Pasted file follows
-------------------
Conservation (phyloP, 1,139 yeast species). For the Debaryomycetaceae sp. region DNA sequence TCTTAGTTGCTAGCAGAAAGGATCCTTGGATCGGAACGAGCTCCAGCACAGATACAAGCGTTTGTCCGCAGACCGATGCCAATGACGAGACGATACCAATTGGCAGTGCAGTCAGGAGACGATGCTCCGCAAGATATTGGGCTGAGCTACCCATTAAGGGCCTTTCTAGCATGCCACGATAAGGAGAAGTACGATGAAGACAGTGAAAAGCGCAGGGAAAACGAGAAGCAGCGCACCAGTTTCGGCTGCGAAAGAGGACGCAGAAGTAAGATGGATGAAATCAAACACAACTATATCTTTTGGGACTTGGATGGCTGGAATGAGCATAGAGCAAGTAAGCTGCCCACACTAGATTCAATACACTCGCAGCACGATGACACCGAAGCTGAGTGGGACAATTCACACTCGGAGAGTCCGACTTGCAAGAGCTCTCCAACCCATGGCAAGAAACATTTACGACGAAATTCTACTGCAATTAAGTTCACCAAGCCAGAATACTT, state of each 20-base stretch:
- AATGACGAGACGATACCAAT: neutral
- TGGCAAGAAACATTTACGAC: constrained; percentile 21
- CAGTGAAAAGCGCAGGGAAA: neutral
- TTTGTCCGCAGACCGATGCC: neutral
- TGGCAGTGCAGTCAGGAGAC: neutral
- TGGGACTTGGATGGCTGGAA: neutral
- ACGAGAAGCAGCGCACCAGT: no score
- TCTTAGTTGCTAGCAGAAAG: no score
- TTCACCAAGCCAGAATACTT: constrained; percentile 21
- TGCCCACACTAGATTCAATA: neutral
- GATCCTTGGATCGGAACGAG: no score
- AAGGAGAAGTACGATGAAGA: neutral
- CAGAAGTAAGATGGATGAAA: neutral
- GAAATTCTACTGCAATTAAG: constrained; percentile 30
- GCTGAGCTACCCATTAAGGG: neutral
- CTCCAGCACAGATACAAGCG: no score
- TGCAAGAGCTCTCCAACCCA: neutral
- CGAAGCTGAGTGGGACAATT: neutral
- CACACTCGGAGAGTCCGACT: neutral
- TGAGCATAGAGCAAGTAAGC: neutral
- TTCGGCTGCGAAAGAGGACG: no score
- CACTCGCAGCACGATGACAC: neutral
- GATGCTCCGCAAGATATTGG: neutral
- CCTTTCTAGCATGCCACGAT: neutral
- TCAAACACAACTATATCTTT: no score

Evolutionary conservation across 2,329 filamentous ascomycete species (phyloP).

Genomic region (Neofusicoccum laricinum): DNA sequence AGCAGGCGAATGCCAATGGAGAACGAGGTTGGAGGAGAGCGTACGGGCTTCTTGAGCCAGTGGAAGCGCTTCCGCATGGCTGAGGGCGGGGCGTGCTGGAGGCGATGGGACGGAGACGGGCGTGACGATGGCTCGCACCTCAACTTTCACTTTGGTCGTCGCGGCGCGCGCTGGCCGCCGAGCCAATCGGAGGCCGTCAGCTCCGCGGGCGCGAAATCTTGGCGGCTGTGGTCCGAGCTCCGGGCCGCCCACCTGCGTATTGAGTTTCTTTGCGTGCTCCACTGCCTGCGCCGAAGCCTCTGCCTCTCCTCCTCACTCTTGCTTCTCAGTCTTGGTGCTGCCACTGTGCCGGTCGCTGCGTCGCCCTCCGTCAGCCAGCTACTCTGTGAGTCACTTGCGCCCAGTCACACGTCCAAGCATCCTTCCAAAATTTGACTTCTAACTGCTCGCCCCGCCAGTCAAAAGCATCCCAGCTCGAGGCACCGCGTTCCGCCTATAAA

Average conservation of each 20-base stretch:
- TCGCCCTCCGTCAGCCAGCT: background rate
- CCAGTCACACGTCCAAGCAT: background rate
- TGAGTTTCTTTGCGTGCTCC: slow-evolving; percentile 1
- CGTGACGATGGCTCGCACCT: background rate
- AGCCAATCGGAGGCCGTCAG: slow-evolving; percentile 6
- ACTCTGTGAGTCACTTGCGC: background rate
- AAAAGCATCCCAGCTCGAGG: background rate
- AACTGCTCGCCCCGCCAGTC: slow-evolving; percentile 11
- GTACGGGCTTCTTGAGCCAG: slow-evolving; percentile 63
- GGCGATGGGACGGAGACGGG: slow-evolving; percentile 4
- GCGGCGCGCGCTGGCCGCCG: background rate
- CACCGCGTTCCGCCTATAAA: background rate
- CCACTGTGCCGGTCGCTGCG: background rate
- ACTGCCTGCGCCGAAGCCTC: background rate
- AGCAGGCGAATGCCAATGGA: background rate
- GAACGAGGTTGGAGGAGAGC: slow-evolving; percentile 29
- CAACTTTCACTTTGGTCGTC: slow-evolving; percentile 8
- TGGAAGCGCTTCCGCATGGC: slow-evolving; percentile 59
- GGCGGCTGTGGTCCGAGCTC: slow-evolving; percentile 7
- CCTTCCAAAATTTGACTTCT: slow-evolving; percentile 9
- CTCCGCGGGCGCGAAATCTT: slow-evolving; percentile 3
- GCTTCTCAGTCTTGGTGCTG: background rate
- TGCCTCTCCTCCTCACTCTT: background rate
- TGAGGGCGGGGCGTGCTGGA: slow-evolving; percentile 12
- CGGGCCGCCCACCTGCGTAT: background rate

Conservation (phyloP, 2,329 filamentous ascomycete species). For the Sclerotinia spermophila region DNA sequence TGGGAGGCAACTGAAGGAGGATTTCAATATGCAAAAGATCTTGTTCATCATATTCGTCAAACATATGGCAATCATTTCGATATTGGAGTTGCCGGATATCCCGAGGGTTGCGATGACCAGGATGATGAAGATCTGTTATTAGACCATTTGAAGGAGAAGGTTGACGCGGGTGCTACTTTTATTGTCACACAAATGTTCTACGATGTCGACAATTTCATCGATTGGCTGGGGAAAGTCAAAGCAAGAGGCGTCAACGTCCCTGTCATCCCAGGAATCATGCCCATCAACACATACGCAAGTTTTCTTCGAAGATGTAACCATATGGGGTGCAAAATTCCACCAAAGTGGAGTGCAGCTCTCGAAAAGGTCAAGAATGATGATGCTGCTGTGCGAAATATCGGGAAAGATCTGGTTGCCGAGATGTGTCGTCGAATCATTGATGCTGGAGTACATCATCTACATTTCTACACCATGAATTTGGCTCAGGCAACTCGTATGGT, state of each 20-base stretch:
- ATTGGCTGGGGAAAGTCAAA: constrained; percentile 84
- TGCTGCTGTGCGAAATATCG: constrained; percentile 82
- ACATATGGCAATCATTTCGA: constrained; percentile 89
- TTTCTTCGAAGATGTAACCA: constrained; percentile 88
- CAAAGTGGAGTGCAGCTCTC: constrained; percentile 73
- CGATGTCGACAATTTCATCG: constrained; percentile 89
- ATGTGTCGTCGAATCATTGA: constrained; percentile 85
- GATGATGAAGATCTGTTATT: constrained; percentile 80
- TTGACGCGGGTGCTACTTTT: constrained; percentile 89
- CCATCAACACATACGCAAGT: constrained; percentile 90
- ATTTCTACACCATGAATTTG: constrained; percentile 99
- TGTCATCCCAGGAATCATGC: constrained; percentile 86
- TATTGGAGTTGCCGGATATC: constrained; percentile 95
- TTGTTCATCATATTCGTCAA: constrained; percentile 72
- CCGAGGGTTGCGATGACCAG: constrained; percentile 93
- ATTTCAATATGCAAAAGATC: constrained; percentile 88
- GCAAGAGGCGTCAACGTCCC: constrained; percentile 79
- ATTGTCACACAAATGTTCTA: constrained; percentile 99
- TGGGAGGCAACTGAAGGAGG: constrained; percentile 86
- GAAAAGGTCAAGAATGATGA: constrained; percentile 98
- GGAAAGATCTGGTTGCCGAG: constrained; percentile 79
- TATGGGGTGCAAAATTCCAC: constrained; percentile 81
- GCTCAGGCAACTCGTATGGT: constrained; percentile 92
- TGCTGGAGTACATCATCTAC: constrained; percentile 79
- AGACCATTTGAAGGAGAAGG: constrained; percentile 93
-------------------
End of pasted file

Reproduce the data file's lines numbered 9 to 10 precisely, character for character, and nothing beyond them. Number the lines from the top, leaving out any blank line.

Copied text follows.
- TCTTAGTTGCTAGCAGAAAG: no score
- TTCACCAAGCCAGAATACTT: constrained; percentile 21